As Dr. Nadelman had, Rezeli concluded that domestic violence in the home and the untreated mental conditions of both parents present a high risk of abuse and neglect of the children. She described three types of risks faced by children living in homes where domestic violence occurs: personal safety, witnessing traumatic events, and neglect because of the parents' diversion by the violence. She spoke of studies finding that children who are neglected because of violence in the home show physical signs of that neglect, including developmental delay, behavioral problems, and failure to thrive. She testified that the son in this case has displayed aggression toward adults and other children, and he and the older girl exhibit developmental delay in their speech. The parents have not permitted therapy for the developmental delays while the children are in the custody of DYFS, the mother stating that she can understand her children's speech.

Another witness, a DYFS family services specialist, relayed information about the children since the time of their removal from the home. The boy had been aggressive with his sisters, and at one point, took a vacuum cleaner to his sister's throat, saying "I'm going to kill you."*fn1 The boy told the foster mother on more than one occasion that she was a "bitch" and that he was going to kill her. He had also been aggressive at the school he had been attending, teachers reporting that he had pushed or shoved other children. The boy and the older girl showed substantial speech delays at the outset of their placement. Several months into foster care, both children had made "phenomenal progress."

Some of this testimony was corroborated by Dr. Nadelman, who was called a "bitch" by the three-year-old boy when she prevented him from leaving the room, and also heard the boy call a DYFS employee "bitch" during her observation of the children. At a later point in the hearing, defendant-mother testified that her husband did not use the word "bitch" in their son's presence because his aunt had taught him not to curse.

DYFS also placed in evidence numerous referrals of abuse of the children made by defendant-father since their removal from the home. Almost on a daily basis, the father had made calls or personally complained that his children were being physically abused in the foster home. With a picture of the older daughter showing a small bruise on her arm, he repeatedly claimed that she had been intentionally struck while in the foster home. DYFS found no evidence to support the referrals.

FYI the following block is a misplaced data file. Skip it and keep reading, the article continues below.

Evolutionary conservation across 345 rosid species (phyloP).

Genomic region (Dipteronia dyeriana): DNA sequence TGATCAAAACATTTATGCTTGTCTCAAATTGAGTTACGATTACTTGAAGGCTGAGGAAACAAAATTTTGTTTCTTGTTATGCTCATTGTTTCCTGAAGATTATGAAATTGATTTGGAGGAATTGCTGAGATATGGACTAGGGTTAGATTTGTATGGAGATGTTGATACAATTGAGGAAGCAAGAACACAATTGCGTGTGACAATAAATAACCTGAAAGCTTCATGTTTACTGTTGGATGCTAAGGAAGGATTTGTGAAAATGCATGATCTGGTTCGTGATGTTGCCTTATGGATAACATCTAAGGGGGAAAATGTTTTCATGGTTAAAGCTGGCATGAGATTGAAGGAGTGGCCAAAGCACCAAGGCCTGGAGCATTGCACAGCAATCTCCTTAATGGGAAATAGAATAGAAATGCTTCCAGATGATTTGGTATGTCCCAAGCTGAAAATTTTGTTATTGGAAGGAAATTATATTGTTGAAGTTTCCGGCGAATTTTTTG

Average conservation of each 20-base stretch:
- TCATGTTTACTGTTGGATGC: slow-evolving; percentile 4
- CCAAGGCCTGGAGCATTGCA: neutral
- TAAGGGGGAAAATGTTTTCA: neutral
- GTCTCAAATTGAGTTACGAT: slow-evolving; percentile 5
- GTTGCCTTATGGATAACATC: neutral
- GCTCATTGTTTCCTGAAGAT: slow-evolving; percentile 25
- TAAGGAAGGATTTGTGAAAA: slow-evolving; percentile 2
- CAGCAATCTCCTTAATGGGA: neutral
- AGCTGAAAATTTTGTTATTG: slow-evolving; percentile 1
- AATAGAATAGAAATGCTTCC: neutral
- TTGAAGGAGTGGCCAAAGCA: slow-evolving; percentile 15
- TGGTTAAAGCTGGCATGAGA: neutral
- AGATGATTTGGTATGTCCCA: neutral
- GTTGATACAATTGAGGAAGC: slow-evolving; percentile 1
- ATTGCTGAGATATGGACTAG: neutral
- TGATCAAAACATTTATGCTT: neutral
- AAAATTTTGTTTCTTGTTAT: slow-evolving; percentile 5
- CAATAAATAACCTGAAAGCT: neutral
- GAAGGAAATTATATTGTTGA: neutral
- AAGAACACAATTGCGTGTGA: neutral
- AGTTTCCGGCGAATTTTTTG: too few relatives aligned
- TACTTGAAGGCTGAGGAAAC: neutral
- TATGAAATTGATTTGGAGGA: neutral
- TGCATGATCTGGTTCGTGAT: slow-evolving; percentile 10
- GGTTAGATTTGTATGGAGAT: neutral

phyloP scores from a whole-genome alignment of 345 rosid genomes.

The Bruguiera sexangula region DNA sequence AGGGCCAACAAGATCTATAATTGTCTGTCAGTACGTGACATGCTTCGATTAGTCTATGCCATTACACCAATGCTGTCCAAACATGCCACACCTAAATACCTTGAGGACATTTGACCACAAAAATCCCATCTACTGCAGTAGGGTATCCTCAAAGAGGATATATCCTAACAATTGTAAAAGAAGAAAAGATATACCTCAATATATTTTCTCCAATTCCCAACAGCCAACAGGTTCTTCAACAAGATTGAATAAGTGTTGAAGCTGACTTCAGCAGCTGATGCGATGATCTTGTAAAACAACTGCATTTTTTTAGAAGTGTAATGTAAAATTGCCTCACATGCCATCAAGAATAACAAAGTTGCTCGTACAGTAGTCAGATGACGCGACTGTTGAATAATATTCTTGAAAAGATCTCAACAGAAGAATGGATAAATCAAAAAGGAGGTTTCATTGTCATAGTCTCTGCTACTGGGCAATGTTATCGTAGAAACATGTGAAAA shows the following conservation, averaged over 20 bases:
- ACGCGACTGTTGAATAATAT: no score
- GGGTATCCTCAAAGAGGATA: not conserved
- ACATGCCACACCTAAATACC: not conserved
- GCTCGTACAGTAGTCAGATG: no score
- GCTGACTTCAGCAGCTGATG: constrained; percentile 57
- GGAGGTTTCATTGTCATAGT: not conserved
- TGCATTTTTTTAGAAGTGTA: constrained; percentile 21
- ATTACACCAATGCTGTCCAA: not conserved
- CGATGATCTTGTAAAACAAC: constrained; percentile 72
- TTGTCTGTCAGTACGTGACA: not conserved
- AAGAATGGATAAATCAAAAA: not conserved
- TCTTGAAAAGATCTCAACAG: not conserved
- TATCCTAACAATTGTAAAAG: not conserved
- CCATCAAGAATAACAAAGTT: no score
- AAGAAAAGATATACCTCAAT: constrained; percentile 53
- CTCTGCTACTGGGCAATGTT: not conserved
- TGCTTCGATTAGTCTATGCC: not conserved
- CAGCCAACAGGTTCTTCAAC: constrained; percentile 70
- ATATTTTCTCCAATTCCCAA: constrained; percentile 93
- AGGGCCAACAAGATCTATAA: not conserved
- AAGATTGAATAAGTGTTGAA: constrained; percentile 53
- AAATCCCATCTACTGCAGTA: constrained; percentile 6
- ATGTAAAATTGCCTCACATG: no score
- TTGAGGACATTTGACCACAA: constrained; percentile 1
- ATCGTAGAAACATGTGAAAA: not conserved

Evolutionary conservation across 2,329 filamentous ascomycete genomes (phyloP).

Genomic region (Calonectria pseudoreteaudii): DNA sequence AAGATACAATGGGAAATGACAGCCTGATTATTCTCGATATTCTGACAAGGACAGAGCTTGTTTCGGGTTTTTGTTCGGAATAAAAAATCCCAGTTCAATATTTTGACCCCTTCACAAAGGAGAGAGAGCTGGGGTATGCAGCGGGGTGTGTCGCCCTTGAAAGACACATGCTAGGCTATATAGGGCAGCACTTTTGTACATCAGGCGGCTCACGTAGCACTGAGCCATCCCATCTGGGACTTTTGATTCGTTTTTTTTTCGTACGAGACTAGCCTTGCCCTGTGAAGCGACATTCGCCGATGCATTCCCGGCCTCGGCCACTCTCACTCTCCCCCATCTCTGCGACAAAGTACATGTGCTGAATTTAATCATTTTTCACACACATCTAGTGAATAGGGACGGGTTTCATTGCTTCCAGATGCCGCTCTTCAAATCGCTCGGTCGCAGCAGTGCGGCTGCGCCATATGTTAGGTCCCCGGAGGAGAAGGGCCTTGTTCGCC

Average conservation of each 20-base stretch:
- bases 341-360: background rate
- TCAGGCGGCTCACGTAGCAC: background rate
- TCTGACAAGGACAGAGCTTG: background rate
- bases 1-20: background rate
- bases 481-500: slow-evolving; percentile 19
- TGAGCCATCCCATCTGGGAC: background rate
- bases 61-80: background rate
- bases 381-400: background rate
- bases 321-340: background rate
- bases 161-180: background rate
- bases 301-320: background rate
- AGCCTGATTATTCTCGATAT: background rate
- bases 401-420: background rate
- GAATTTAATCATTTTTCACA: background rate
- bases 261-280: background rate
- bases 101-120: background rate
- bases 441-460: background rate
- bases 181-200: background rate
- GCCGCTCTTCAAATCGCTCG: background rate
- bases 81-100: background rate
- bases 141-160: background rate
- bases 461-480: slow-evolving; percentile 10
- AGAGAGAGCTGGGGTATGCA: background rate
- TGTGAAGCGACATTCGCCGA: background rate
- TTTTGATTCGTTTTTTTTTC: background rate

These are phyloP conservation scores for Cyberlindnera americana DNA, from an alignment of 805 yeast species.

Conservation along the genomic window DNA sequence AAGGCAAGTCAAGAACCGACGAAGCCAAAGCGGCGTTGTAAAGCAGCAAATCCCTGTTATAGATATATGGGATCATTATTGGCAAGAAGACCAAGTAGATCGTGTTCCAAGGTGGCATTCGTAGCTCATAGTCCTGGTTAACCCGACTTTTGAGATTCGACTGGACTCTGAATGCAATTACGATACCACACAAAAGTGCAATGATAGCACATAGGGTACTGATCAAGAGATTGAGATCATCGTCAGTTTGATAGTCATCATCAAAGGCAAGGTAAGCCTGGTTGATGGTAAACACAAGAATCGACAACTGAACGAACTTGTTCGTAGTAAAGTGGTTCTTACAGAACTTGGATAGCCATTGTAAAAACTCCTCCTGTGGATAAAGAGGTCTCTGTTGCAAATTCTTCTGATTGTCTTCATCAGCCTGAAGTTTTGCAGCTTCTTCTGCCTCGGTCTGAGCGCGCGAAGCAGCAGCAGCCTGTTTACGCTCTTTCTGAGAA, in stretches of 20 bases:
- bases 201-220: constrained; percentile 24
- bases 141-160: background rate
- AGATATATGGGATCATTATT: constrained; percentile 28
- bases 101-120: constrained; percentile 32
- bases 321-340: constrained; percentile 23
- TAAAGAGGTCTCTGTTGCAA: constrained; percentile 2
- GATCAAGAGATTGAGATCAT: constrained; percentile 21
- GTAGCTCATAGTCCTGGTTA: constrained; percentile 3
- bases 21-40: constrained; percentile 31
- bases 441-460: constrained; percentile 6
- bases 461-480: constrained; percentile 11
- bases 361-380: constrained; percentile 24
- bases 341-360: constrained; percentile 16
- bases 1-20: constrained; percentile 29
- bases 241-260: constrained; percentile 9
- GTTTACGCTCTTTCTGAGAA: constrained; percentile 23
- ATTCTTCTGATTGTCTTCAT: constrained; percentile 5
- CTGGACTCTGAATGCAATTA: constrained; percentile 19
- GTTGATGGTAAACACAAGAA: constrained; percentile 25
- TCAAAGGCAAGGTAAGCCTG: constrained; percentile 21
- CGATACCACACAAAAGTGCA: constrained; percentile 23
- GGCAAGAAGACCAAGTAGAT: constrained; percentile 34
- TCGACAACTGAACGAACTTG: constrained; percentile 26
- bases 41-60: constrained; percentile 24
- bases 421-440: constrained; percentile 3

Psychologist Cynthia Lischick, Ph.D., an expert in domestic violence, was called to testify by the Law Guardian regarding her analysis of "the family dynamics." She reviewed more than sixty documents in the case, but did not interview the parents or evaluate the children in person.

Dr. Lischick described the concept of coercive control, which is accepted by experts in her field. She said it was a: malevolent course of conduct directed toward a social partner in order to dominate that partner using strategies of physical abuse, isolation from support systems, intimidation involving threats, degradation involving emotional abuse, confinement [and] can also include surveillance, and restrictions on the ability to move freely and act independently and make autonomous decisions.

In describing coercive control as a type of domestic violence, Dr. Lischick distinguished it from "episodic assault," in which the abuser uses physical assault to resolve conflict but does not necessarily engage in a pattern of conduct designed to control the partner. Although coercive control can and often does include physical violence, it can reach a point where less concrete forms of intimidation and fear are utilized. According to Dr. Lischick, the victim becomes trapped in the coercive control relationship, which has an element of psychological paralysis. The dominant partner incorporates his viewpoint into the victim's thinking so that she begins to see the world through his demands as opposed to her own independent thinking. The victim also incorporates the denial of domestic violence and ultimately blames herself for things going wrong in the relationship. Victims may report the abuse but "regularly" recant.

Consequences to children living in such an environment can include disruptions in attachment and developmental delays, but the most likely outcome is aggression. Young children may also internalize the problems, resulting in stomach problems, fears, and night terrors. ...